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Hu: Heritage protection an imperative task
Updated: 2004-06-28 10:06

Chinese President Hu Jintao on Monday called on the international community to strengthen protection of world heritage properties, describing the mission "imperative" to all in the world.

Hu made the remark in a message of congratulation to the opening of the 28th Session of the World Heritage Committee (WHC), which is held in Suzhou in east China's Jiangsu province from June 28 to July 7.

The message was read by Chinese State Councilor Chen Zhili at the opening ceremony.

The world heritage protection is "both a lofty historical obligation and a necessary requirement to maintain the continuation of human civilization and realize a sustainable development," he said.

The Chinese president noted that every country has its unique cultural and natural heritages, which are not only a precious legacy of a country or a nationality, but also treasures of mankind.

However, many valuable cultural and natural heritages have beeneroded after a long history or have suffered damages by human activities, while some have even been on the brink of being fully ruined, Hu said.

"It is an imperative task for the international community to strengthen protection of world heritage properties," he said.

China demonstrates full commitment to heritage protection: UNESCO official 

China has demonstrated its full commitment to preserving and safeguarding heritage sites and traditions in accordance with the United Nations Educational, Scientific and Cultural Organization (UNESCO) World Heritage Convention of 1972, a senior UNESCO official said in Suzhou Monday.

"China has an extensive and especially impressive cultural heritage," said Chairman of UNESCO Executive Board Hans-Heinrich Wrede at the opening ceremony of the 28th session of the World Heritage Committee (WHC), which will last through July 7.

"In a world as diverse as ours, understanding our individual and collective histories becomes vitally important to forging a common destiny in the 21st century," Wrede said.

He expressed the hope to see a fruitful session this time, saying that much has already been accomplished by WHC in a relatively short time.

"Not too long ago, the world was still largely ignorant of the need to preserve cultural and natural sites. We did not yet, as wedo now, understand how fragile and how necessary as well this heritage is to a dignified life in the modern world," Wrede said.

He appreciated the preparations made by the host city for the session and hoped to learn more about Suzhou, with its renowned body of talent in architecture, painting, opera and literature.

"The possibility to learn more about Chinese culture, the people, country and traditions is a rare privilege," he said.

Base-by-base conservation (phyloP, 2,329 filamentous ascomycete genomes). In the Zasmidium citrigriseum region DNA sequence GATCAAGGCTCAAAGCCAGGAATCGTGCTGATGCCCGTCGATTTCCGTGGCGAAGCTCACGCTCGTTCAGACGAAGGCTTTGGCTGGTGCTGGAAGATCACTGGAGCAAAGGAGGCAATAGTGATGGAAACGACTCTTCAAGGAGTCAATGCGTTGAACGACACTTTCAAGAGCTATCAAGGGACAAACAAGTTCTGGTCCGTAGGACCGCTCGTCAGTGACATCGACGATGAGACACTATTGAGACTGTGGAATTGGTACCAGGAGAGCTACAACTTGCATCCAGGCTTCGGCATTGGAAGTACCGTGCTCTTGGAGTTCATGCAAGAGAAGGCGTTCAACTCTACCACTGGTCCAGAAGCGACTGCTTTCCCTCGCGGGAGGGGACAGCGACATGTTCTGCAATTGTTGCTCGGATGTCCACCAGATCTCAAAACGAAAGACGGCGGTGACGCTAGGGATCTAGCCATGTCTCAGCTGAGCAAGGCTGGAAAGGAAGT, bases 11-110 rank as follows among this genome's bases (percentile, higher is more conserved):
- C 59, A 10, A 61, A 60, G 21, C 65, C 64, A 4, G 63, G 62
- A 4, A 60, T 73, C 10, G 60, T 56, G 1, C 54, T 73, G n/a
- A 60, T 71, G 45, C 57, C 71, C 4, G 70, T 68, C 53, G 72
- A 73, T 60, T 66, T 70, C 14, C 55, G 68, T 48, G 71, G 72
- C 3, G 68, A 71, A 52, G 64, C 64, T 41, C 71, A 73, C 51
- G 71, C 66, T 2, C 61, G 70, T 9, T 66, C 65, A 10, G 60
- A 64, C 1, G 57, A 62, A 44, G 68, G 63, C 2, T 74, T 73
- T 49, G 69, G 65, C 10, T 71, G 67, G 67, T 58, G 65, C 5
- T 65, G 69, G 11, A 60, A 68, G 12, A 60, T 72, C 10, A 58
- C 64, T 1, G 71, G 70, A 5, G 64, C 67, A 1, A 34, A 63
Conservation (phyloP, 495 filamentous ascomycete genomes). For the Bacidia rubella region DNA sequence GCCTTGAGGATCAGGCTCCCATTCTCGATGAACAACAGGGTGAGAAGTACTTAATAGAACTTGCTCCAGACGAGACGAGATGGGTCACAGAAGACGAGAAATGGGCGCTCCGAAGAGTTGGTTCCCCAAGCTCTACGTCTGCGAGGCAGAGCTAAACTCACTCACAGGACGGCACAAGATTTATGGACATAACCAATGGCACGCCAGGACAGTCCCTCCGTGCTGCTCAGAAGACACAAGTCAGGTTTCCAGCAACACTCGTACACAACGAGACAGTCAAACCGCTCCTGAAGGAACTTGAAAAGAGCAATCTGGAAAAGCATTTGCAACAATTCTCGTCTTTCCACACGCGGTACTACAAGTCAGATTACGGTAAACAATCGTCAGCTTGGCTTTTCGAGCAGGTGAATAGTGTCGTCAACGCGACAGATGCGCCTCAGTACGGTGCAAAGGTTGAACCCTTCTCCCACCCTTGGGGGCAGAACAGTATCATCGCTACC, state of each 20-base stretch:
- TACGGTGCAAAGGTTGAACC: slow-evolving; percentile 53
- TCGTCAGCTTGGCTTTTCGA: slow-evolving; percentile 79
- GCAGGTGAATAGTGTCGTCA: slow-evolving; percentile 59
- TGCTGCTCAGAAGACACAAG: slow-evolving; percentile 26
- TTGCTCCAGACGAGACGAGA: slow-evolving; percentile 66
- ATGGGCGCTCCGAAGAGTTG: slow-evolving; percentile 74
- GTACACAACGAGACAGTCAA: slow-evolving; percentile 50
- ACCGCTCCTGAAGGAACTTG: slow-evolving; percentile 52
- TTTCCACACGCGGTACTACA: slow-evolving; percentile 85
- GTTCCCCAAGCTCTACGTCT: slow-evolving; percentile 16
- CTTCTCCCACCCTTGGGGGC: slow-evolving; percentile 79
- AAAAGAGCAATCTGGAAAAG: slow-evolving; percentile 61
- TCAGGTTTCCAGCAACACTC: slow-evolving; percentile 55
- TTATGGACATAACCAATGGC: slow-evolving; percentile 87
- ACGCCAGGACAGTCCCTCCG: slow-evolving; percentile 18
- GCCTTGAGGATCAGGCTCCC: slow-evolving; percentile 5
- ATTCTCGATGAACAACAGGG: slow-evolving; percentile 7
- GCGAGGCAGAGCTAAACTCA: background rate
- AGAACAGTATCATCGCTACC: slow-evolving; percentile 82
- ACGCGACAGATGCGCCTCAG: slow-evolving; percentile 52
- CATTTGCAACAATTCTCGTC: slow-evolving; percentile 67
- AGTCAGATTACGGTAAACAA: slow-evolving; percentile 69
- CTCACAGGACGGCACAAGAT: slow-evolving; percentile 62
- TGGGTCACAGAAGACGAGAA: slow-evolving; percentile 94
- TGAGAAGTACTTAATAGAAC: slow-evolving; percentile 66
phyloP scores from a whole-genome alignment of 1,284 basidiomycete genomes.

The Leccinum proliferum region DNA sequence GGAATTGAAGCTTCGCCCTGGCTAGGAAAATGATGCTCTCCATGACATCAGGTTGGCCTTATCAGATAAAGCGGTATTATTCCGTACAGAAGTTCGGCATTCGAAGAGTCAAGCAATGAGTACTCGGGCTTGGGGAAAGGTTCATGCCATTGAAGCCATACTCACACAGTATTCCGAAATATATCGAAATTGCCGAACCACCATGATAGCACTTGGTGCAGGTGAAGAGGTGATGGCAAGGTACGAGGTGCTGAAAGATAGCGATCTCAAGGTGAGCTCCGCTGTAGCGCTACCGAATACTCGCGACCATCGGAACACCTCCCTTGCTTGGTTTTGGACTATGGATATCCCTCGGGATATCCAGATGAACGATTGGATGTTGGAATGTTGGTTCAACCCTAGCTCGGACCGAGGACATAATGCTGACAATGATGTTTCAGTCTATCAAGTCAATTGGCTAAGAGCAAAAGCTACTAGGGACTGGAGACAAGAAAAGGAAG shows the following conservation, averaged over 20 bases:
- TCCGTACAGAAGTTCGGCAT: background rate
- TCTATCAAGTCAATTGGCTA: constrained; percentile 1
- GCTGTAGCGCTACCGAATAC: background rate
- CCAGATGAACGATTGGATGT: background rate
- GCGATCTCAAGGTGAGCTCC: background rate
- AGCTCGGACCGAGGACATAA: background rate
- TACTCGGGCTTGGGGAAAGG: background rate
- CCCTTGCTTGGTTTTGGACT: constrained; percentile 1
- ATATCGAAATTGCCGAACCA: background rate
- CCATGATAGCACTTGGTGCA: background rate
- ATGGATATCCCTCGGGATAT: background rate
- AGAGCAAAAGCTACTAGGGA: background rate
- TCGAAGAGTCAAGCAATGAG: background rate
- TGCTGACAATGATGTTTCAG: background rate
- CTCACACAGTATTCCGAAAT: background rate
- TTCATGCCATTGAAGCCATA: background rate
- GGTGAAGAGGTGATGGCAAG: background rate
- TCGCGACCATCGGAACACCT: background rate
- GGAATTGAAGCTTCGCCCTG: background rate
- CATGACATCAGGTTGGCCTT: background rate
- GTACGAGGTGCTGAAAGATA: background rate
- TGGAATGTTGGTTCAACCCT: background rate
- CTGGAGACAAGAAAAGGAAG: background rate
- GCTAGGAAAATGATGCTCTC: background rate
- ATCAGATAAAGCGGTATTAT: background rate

Heritage protection major aim, major struggle: UNESCO official 

President of the UNESCO General Conference Michael Omolewa said in Suzhou Monday that heritage conservation remains "a major aim and a major struggle," but it must be ensured that conservation efforts are development oriented.

"This maybe the major challenge for the World Heritage Committee nowadays," Omolewa told the 28th Session of the World Heritage Committee which opened in Suzhou, a scenic city adjacent to Shanghai.

With the recent entrance of the Kingdom of Tonga, the World Heritage Convention has a total of 178 member signatories. In the 32 years of the existence of the Convention, remarkable progress has been made. The World Heritage List currently comprises 754 sites in 129 countries.

"However," Omolewa said. "This also means that there exists an imbalance with the List, and one of the main purpose of the Committee nowadays is to work actively to reduce this imbalance."

"The Committee's attachment to heritage -- and thus the wish to reach a balanced representation on the World Heritage List -- finds its roots in our deep attachment to the diversity of conceptions of the world that it reflects," he said, noting it is increasingly obvious that the whole subject of heritage is closely bound up with the question of cultural diversity.

Omolewa stressed that the success of the World Heritage Convention is to provide a framework for the protection of world heritage, which goes far beyond its most visible aspects.

It promotes cultural dialogue and the recognition of cultural differences, supports sustainable development strategies and encourages the safe and long-term management of natural resources.

"Therefore, it is also instrumental in preventing conflicts and contributes to the reconciliation process associated to post-conflict situation," he said, adding: "Conservation remains, of course, a main aim and a major challenge."

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